Tag: news and events
Earlier this week, the controversy surrounding the estate of American real estate developer and multi-millionaire John Chakalos dominated the headlines.
Issues Surrounding Mr. Chakalos’s Estate
Mr. Chakalos, who left a sizeable estate, was found dead at his home in 2013. Pursuant to the terms of Mr. Chakalos’s Will, his daughter Linda was one of the beneficiaries of his estate. Linda went missing and is presumed dead after a boat carrying her and her son, Nathan, sank during a fishing trip.
According to media reports, Linda’s son Nathan was also a suspect in the death of his grandfather, but was never charged. Nathan has denied the allegations regarding his involvement in his grandfather’s death and his mother’s disappearance.
According to an article by TIME, Mr. Chakalos’s three other daughters have now commenced a lawsuit in New Hampshire wherein they have accused Nathan of killing his grandfather and potentially his mother. The plaintiff daughters have asked the Court to bar Nathan from receiving his inheritance from Mr. Chakalos’s estate.
Public Policy and the Law in Ontario
It is important to note that Mr. Chakalos’s grandson has not been charged in the death of Mr. Chakalos, and the allegations against him have yet to be proven. However, there have been similar cases in Ontario where the accused beneficiary has ultimately been found to have caused the death of the testator.
Generally speaking, in Ontario, a beneficiary who is found to have caused the death of the testator is not entitled to benefit from their criminal act. This common law doctrine, often referred to as the “slayer rule,” stands for the proposition that it would be offensive to public policy for a person to benefit from the estate of a testator if the Court concludes that they have caused the death of the testator.
Thank you for reading,
Umair Abdul Qadir
Last week, Ian blogged on the Retirement Homes Regulatory Authority, financial abuse of the elderly, and the competency of elderly individuals to make financial decisions. As stated last week, it is unclear what the responsibilities are of a retirement home in cases where there have been loans between a resident and the licensee.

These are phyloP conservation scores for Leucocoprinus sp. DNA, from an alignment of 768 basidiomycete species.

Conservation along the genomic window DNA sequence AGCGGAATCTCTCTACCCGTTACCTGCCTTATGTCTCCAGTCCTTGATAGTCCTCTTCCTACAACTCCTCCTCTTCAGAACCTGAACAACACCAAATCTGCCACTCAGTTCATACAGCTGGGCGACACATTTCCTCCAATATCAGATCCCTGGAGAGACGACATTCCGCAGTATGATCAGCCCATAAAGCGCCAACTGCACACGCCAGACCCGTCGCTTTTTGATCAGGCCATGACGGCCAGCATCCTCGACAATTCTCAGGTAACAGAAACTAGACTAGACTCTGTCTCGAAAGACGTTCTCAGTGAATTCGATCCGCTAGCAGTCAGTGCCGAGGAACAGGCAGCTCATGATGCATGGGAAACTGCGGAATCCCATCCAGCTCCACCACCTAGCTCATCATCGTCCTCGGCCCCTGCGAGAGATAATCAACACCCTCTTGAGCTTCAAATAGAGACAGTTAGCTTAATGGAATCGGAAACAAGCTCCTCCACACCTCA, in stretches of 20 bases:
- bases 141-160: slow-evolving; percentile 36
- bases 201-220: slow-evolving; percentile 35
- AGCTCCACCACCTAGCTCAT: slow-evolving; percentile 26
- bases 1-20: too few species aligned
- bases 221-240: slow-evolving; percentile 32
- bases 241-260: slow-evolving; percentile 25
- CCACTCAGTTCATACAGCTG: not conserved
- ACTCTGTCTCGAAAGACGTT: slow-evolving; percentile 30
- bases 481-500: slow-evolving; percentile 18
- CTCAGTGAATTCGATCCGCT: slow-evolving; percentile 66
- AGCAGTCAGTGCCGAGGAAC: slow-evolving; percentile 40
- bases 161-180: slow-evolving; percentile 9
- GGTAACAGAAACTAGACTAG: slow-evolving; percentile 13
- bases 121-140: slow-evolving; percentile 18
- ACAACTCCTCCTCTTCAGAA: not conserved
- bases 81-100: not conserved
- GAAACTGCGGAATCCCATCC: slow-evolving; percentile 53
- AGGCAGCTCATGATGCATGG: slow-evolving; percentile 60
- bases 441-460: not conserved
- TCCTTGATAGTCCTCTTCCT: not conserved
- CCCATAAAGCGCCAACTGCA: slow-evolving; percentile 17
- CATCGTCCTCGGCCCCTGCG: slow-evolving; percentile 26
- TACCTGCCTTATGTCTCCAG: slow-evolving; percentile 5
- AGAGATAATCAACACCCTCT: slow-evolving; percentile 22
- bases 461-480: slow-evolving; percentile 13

The recent Licence Appeal Tribunal decision of 2138658 Ontario Ltd. ola Seeley’s Bay Retirement Home v. Registrar, Retirement Homes Regulatory Authority is the first case to look at financial abuse in the context of the Retirement Homes Act, 2010, S.O. 2010 Chapter 11 (the “Act”). This case involved the Retirement Homes Regulatory Authority’s revocation of Seeley’s Bay Retirement Home’s licence on the basis of the alleged financial abuse of three residents, and a former resident.
The Tribunal determined that the former resident offered to grant the licensee a second mortgage, however, the resident had independent legal advice and a proper written mortgage, and as such, no financial abuse was found.
The Tribunal found financial abuse of one out of the three residents. For the first two residents, the Tribunal did not find financial abuse as they were a couple that had a long-term 25-30 year relationship with the licensee. The couple offered a loan to the licensee but he had counted the loan toward the couple’s rent and had paid off the loan at the time of the hearing. The Tribunal found that this was a trade-off, and that people who are competent to manage their own affairs ought to be allowed to make independent financial decisions, and found the loan to be “a matter of friendship and faith”.